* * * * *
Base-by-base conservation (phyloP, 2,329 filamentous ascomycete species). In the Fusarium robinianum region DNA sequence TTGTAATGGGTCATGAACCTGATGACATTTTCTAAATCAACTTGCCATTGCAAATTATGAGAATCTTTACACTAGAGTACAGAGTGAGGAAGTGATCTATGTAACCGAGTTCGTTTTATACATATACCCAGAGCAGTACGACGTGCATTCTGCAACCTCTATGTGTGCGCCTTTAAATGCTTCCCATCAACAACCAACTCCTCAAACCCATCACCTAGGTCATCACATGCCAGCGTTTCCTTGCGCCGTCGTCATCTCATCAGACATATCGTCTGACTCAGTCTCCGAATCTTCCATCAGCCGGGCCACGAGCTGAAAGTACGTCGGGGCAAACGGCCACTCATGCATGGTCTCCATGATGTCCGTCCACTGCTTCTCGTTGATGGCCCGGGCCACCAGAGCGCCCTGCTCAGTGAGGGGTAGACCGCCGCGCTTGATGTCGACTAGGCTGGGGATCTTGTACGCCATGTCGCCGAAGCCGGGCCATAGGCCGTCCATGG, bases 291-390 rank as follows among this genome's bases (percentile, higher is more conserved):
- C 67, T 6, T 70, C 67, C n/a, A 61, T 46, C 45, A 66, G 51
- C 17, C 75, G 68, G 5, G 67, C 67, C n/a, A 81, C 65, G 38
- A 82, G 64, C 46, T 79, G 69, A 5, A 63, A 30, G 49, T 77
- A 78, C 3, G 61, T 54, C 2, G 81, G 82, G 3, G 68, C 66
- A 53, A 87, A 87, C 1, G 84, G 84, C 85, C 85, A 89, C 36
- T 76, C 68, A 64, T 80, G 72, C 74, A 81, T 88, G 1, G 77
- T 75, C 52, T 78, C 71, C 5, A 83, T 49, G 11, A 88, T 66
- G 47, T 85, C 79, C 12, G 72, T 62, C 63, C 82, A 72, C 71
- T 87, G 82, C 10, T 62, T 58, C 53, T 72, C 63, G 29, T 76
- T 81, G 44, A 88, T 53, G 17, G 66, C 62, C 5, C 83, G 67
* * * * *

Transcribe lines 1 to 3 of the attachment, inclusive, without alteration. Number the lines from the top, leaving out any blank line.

Base-by-base conservation (phyloP, 2,329 filamentous ascomycete species). In the Fusarium robinianum region DNA sequence TTGTAATGGGTCATGAACCTGATGACATTTTCTAAATCAACTTGCCATTGCAAATTATGAGAATCTTTACACTAGAGTACAGAGTGAGGAAGTGATCTATGTAACCGAGTTCGTTTTATACATATACCCAGAGCAGTACGACGTGCATTCTGCAACCTCTATGTGTGCGCCTTTAAATGCTTCCCATCAACAACCAACTCCTCAAACCCATCACCTAGGTCATCACATGCCAGCGTTTCCTTGCGCCGTCGTCATCTCATCAGACATATCGTCTGACTCAGTCTCCGAATCTTCCATCAGCCGGGCCACGAGCTGAAAGTACGTCGGGGCAAACGGCCACTCATGCATGGTCTCCATGATGTCCGTCCACTGCTTCTCGTTGATGGCCCGGGCCACCAGAGCGCCCTGCTCAGTGAGGGGTAGACCGCCGCGCTTGATGTCGACTAGGCTGGGGATCTTGTACGCCATGTCGCCGAAGCCGGGCCATAGGCCGTCCATGG, bases 291-390 rank as follows among this genome's bases (percentile, higher is more conserved):
- C 67, T 6, T 70, C 67, C n/a, A 61, T 46, C 45, A 66, G 51
- C 17, C 75, G 68, G 5, G 67, C 67, C n/a, A 81, C 65, G 38